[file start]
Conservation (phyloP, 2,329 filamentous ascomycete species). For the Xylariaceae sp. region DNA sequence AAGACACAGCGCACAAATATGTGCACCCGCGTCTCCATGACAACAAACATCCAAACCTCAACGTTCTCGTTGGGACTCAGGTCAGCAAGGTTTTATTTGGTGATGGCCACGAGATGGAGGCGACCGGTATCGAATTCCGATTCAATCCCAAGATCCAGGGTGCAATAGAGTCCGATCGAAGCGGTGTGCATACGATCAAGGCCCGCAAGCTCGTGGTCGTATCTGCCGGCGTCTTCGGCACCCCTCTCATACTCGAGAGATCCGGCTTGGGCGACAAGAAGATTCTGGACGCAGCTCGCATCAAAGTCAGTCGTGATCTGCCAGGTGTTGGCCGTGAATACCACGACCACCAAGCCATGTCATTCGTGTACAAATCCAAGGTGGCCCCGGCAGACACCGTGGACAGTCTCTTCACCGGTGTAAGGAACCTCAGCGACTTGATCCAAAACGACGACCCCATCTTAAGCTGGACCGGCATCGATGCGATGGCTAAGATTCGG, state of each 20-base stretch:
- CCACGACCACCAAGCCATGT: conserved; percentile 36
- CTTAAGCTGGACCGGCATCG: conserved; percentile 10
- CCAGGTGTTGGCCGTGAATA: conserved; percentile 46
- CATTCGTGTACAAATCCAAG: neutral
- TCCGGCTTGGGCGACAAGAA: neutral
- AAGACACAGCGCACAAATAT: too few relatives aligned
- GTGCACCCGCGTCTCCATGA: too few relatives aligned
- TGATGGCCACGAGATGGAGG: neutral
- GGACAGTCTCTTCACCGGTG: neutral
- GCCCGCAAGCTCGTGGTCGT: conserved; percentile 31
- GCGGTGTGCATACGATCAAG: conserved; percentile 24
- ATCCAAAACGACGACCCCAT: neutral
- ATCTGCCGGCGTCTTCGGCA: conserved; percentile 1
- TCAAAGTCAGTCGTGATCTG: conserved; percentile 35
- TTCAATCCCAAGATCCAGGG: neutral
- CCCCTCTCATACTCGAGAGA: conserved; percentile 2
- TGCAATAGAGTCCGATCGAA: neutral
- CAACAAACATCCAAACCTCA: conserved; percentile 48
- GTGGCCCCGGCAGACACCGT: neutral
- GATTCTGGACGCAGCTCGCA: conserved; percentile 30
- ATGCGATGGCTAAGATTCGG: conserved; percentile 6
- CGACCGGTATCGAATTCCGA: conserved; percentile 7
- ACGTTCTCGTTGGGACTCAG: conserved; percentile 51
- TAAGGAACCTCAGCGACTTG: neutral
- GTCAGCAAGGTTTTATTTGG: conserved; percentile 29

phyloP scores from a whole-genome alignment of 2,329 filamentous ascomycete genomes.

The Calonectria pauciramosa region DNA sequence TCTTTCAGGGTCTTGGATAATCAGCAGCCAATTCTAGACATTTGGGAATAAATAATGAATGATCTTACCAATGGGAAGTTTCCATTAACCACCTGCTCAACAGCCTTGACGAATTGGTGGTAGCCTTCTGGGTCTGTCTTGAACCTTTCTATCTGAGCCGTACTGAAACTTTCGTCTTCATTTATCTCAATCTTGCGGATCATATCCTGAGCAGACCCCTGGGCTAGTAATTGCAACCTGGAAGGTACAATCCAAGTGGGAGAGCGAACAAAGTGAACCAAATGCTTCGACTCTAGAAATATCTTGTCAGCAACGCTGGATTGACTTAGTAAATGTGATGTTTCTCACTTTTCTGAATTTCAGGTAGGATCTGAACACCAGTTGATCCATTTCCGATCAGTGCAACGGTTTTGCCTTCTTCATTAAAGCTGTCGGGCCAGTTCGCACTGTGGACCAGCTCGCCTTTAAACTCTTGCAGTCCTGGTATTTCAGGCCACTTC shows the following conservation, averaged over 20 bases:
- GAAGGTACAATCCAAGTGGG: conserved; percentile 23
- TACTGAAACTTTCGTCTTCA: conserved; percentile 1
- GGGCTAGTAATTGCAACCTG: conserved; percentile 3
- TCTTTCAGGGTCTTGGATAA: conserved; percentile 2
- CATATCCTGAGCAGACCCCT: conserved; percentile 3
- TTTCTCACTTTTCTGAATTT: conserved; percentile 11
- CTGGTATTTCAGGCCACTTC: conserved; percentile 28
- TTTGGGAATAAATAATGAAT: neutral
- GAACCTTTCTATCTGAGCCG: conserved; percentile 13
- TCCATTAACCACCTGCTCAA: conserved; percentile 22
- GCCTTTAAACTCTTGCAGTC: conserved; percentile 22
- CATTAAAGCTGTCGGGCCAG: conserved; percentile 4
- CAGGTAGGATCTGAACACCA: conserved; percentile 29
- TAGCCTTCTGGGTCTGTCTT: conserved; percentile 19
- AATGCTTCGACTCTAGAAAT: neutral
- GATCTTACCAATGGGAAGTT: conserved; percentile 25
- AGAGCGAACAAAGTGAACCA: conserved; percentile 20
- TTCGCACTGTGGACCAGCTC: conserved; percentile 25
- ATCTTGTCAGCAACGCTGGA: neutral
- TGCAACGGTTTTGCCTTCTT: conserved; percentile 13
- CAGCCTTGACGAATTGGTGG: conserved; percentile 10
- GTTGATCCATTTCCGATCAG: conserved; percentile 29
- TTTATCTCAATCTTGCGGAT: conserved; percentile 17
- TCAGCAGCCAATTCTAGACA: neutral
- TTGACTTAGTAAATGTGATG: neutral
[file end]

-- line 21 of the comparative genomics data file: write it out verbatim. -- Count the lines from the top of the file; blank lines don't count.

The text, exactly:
- GATTCTGGACGCAGCTCGCA: conserved; percentile 30